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Panasonic TH-58PZ85OU Plasma

Big Panasonic Viera Plasma A Toy for the Eyes

By Jim Bray
March 27, 2009

It may not be cheap, but Panasonic's 58 inch Viera TH-58PZ85OU 1080p plasma TV is a spectacular unit that will do justice to your high definition sources.

In fact, I'm willing to say it offers one of the best pictures I've ever seen, and I've seen plenty. The $3999 panel brings state-of-the-art video to your home theater, and even includes some Internet-enabling that points the way toward how the World Wide Web could make traditional broadcasting methods obsolete someday.

The TH-58PZ85OU is at the higher end of Panasonic's 1080p plasmas and is an imposing unit. You can wall mount it or use the stand it comes with – though in the latter case you'll some kind of TV stand to augment it; otherwise it'll be sitting low on the floor.

Why would you want a plasma when nearly everyone's pushing LCD flat panels these days? One reason is that, as good as LCD's are, a good plasma can be better – and in the case of this Panasonic it is nothing short of spectacular.

LCD's are generally a little cheaper to run and easier to lift,  but plasmas can display the all-important blacks a little better than LCD's, so you can get better contrast and detail, especially when a scene is particularly dark.  And those colors! Wow! I've seen plenty of great LCD's, but none has caused my jaw to drop like this plasma did.

Not only that, but when you get up to the size of this 58 inch unit, plasmas are generally still more affordable than LCD's. For example, Sony's web site lists their 55 inch XBR Bravia LCD (their top of the line) for $5999 (on sale). That makes a four grand plasma darn attractive.

Plasmas have drawbacks, of course. They're still more prone to burn-in than LCD's – in that an image displayed too long will tend to take up permanent residence on the screen. Plasmas have made big improvements, though.

The TH-58PZ85OU includes such features as "Increased Native Contrast Ratio", VIERA Cast, Digital Cinema Color Technology and new Anti-Reflective Filter. Besides its four HDMI inputs (one of which is mounted conveniently on the front) it offers a PC Input, a built-in SD card slot and VIERA Link HDAVI Control so you can operate multiple components from the remote.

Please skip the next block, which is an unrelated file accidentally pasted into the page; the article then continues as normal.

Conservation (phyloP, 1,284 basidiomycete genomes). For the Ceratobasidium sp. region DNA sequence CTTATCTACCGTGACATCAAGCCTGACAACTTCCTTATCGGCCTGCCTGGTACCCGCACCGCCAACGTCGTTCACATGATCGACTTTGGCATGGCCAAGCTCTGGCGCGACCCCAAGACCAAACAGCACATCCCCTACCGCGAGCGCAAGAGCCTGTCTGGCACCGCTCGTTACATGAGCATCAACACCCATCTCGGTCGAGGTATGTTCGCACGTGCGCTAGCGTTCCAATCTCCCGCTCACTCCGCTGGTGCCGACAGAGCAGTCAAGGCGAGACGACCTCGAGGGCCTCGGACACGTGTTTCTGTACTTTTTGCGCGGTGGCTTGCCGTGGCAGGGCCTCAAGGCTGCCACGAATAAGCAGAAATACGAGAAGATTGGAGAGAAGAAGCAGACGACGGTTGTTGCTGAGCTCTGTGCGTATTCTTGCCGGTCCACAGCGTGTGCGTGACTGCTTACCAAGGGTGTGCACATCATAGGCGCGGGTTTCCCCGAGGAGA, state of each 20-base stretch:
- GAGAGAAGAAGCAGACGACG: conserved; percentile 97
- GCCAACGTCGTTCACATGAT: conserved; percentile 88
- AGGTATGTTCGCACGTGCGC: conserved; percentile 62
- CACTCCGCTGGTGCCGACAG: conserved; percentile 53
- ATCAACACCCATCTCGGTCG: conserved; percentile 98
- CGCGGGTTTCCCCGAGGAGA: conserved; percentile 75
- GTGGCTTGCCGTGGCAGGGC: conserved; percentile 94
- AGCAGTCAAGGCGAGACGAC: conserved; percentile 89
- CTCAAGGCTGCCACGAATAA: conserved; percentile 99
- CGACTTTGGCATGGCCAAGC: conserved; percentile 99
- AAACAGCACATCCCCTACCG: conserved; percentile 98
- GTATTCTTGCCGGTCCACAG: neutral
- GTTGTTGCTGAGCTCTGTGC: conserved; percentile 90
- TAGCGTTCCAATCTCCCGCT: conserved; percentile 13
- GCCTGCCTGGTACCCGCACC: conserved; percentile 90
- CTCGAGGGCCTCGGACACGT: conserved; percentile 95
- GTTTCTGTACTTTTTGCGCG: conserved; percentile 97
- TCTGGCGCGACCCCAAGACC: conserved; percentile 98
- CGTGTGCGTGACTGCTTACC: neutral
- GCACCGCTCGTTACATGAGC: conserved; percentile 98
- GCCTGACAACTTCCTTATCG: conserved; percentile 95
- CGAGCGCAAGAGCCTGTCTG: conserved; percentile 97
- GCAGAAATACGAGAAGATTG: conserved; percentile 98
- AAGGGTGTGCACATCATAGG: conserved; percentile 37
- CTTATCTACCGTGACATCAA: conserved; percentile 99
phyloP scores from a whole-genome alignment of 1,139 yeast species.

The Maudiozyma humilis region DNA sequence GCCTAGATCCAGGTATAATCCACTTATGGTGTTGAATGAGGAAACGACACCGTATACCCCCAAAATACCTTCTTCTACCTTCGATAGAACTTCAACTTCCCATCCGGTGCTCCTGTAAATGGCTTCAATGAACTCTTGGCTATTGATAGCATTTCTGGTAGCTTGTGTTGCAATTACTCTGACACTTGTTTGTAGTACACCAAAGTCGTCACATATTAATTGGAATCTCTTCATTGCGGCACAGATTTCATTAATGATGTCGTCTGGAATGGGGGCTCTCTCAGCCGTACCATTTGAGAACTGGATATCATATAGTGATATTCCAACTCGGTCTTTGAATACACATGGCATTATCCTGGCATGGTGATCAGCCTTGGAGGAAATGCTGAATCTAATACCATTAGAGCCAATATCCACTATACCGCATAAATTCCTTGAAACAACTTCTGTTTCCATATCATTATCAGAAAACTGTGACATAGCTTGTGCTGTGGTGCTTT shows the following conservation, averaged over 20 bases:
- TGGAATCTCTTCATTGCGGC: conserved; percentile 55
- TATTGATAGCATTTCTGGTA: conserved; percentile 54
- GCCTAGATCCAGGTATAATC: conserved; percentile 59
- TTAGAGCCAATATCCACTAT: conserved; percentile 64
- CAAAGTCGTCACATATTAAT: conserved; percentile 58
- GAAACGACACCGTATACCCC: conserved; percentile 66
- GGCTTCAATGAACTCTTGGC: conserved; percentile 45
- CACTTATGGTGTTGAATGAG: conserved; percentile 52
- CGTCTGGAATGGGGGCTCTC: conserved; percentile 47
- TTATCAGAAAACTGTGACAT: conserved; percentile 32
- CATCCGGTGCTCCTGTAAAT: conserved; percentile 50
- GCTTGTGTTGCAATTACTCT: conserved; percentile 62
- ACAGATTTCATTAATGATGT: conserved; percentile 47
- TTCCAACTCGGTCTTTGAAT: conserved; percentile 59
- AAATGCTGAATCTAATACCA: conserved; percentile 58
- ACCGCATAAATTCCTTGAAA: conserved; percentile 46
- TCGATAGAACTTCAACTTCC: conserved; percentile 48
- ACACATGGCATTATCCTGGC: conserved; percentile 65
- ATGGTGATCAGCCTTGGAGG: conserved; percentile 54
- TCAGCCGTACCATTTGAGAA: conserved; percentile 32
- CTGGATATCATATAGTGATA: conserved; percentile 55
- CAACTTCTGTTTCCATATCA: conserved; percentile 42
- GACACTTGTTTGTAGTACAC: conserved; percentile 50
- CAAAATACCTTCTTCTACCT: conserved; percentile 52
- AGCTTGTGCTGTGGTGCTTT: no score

The TV also comes with an integrated ATSC tuner (which is useless in my area, unfortunately), composite, S-Video and component video inputs as well as their corresponding audio inputs. There's an RS232C input, composite video output and digital and analog audio outputs.

In short, if you have it, it'll probably hook into the TH-58PZ85OU.

The Panasonic outputs any resolution from 480p up to 1080p on its 16x9 aspect ratio screen and claims a native contrast ratio of 30,000 to one (1 million to one dynamic). This means it'll run Blu-ray discs and other HD sources at their maximum resolution, with deep blacks that add a real sense of being there.

The television offers 24p playback for Blu-rays that began as film-based material, and doesn't suffer from the "jittering" of LCD's during fast motion or camera pans (or not as much anyway).  

I ran Blu-ray discs mostly, because they're the best test for such a system these days. Titles included The Dark Knight, Spider-man 3, Casino Royale, The Fifth Element, I Robot and The Professionals – a good cross section of great discs. The Viera's picture quality was so good it had me wondering how much better a picture could ever get.

On the other hand, I've been reviewing TV's for more than 20 years and have wondered often before how much better a picture can get, so everything's relative. But for the state of today's art, I can't think of a television I've seen that's as much of a treat for the eyes.